I-TEAM: Advocates sound alarm over amount of drugs found in area schools
EDITOR’S NOTE: The number for Livingston Parish Schools was mistakenly inverted in our report as 185 cases instead of the correct 158 incidents that were reported in 2022.
BATON ROUGE, La. (WAFB) - Advocates are sounding the alarm as the amount of drugs that are creeping into classrooms and causing problems at area schools continues to rise.
“Us as parents and grandparents, we need to take some kind of action,” said grandparent Joeann Wings.
The problem has some parents riled up and the WAFB ITEAM wanted to get a clearer picture of just how big of a problem school systems are facing with drugs in schools.
Looking at last year, there were 11 instances of drugs being brought into schools in the Central Community School System. In Ascension Parish Schools, there were 86 cases. During the same time frame, drugs were found in East Baton Rouge Schools 181 times and drugs were uncovered 158 times in Livingston Parish Schools.
“That many kids are involved in drugs and bringing them into school, that is surprising,” said parent Pamela Veal.
While those numbers shocked some parents, Dr. Jan Laughinghouse, executive director with Capital Area Human Services, says she is not surprised but the numbers are alarming.
“It’s not surprising at all,” said Dr. Laughinghouse. “But it’s very troubling. The issue is children having access to substances that actually dampen the executive function in the brain, dampen the prefrontal cortex which houses all the higher order thinking and the reasoning and impulse control. And when you’re dealing with developing brains, I mean brains that haven’t even fully organized yet until a person is about 25 years old, and you get substances that actually dampen that part, it’s a recipe for disaster.”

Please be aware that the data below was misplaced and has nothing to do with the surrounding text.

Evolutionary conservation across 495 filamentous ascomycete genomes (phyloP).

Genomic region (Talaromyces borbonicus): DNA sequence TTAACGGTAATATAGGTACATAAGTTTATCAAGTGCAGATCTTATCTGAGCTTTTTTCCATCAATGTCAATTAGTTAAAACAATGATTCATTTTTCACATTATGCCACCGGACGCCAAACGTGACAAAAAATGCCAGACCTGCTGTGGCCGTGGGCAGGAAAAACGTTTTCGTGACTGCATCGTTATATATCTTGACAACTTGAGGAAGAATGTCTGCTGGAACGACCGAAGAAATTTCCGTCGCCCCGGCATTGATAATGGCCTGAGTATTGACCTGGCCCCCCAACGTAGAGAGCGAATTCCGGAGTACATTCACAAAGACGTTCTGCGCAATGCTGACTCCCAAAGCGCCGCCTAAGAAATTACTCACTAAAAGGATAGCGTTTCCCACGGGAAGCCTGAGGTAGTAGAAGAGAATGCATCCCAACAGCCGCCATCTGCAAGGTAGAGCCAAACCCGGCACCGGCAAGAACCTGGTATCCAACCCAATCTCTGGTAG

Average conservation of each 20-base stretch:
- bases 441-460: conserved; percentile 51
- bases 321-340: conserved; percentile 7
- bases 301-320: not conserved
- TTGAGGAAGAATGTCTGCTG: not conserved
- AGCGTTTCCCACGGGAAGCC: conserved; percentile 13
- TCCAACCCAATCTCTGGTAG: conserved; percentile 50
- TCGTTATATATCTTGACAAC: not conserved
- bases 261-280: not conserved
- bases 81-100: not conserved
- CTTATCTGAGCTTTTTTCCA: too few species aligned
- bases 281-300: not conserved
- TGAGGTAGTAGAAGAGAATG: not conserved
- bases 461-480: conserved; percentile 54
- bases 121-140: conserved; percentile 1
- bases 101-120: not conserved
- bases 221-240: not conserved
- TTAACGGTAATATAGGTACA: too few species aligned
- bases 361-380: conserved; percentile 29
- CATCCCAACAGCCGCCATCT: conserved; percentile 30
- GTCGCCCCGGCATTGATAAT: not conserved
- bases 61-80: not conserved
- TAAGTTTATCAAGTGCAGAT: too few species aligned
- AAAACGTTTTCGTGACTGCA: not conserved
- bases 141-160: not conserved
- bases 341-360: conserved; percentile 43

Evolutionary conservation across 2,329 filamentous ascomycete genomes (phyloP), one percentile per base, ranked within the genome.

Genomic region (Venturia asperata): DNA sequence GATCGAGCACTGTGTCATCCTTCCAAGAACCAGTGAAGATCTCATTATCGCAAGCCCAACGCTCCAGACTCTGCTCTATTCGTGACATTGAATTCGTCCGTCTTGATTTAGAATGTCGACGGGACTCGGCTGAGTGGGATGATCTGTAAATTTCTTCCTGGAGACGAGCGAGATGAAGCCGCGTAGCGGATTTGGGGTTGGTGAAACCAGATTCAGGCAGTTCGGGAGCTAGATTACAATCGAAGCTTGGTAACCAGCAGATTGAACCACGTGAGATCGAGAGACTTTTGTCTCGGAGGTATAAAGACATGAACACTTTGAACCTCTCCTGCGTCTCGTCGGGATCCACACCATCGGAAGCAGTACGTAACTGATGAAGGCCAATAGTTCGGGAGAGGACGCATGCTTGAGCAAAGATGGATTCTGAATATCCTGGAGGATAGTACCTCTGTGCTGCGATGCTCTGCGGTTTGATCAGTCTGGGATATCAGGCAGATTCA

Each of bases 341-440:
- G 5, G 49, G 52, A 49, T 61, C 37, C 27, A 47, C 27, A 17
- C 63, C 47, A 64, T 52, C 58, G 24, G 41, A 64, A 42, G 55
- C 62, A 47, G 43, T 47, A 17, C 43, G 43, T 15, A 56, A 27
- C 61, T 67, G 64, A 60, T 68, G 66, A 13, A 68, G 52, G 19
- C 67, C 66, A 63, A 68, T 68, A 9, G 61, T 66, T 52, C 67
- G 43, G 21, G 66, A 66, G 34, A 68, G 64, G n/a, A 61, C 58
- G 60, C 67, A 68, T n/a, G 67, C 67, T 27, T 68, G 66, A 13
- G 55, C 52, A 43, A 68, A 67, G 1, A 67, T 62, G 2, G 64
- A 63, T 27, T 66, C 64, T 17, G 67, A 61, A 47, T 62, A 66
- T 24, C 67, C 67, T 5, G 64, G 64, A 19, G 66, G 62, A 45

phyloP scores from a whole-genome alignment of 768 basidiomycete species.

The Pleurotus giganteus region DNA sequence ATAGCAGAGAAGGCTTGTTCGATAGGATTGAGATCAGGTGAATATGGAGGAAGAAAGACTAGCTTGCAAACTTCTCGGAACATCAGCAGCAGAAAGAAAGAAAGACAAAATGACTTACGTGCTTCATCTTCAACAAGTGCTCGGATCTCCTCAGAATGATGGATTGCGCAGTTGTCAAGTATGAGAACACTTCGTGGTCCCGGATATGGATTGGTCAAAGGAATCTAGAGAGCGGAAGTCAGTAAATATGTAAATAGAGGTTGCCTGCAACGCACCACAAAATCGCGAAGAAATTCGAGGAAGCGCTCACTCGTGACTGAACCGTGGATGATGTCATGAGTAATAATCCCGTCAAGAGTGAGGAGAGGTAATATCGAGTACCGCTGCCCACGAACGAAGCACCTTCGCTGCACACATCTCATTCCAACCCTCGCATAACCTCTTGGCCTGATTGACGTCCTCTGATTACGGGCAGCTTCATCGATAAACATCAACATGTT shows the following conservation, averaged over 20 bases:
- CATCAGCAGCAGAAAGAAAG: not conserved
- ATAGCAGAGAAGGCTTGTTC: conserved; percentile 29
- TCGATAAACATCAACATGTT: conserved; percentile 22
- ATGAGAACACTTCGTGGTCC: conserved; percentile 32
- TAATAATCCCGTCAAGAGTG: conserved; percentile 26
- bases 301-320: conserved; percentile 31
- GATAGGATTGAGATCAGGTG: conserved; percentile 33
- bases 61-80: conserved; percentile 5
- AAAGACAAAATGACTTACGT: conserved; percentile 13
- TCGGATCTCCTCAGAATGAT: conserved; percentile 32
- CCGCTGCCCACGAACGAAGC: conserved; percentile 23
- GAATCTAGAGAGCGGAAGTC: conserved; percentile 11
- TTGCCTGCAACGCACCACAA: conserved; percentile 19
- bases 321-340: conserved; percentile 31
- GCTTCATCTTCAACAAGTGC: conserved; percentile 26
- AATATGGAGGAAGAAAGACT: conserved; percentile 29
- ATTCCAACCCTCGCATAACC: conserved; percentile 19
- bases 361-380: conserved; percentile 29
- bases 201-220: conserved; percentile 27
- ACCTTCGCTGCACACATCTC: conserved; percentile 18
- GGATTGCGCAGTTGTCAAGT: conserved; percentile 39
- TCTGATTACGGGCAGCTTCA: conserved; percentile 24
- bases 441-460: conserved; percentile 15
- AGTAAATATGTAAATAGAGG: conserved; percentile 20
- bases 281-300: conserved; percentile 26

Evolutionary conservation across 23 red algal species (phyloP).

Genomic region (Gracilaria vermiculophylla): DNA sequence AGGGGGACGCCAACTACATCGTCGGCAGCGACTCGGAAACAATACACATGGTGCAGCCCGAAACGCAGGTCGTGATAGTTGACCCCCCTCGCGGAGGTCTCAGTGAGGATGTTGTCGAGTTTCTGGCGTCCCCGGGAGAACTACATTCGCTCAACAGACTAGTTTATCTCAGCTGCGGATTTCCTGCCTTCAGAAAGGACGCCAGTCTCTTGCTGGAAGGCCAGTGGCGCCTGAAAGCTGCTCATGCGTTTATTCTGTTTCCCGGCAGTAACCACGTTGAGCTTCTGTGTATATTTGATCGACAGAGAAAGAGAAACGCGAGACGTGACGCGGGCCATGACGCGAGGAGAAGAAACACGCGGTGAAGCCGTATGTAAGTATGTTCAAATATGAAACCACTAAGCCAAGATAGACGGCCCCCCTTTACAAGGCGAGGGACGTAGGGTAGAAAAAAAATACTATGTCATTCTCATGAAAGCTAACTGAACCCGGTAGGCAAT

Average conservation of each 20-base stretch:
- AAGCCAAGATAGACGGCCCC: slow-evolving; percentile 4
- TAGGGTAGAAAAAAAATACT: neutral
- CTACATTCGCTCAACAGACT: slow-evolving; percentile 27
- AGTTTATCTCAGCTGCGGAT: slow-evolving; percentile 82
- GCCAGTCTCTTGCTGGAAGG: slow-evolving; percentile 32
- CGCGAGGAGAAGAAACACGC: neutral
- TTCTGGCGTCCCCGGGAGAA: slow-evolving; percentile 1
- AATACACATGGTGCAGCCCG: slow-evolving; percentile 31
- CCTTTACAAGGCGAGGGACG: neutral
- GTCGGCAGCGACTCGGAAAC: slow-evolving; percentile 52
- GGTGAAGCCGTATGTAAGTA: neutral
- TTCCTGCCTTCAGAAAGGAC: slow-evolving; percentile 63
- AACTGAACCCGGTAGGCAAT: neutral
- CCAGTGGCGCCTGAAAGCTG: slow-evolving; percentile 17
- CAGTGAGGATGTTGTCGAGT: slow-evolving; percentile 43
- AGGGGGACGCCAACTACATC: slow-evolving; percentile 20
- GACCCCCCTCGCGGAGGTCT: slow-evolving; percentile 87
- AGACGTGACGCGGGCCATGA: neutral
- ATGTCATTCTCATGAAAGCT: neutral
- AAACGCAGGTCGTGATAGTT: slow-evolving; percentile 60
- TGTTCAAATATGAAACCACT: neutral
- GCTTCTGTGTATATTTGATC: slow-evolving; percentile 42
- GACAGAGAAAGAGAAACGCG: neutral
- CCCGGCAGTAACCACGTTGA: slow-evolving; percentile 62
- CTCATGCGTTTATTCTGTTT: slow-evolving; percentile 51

The counselor says it is not a new issue but the amount of drugs they’ve seen flooding into area schools has only gotten worse since the start of the pandemic. When it comes to how kids are getting their hands on drugs, the therapist tells WAFB it can be from a number of places— even parents’ medicine cabinets.
“Say for example somebody has had some dental work and they have pain killer still left in the house, well the child still has access to that. Medical marijuana has now become legal and things that people have around. Edibles is another big thing and we’ve been seeing them get into schools and the way that they’re packaged, children are confused. They can’t tell if these are real skittles or real gummy bears and they access things that only adults should have access to,” said Dr. Laughinghouse.
She says couple that access with the fact that kids are experimenting with drugs at a younger age and the chances of long-term struggles with substances increase.
“Research clearly shows that the earlier folks start using, it increases the likelihood that the person will develop a substance use disorder over a long term so absolutely it is a concern that children start using substances early,” said Dr. Laughinghouse.
The therapist says they have regular contact with students across seven parishes to provide education and treatment options but it’s getting harder for them to keep up. She blames part of that on technology. Laughinghouse tells WAFB kids are smart, and their phones are the perfect way for them talk about drugs out in the open— using creative strategies to hide in plain sight.
“There are lots of emojis that youth use and lots of hiding places that they have in backpacks and compartments and things of that nature,” said Dr. Laughinghouse. “They have just become very crafty when they get determined to do something so it is cause for alarm when you don’t know.”
While some parents might not be worried about their child, experts say they should never get too comfortable, and that education is the most valuable tool they can arm themselves with.
“Just the awareness that these things are happening, that youth are being exposed to them and that they do have access whether it’s through convenience stores, getting them from a relative or from a friend and so it’s important that parents know about these things,” Laughinghouse added.
Anyone who needs help with accessing resources or education can contact Capital Area Human Services by calling (225) 925-1906 or by visiting real helper.com.
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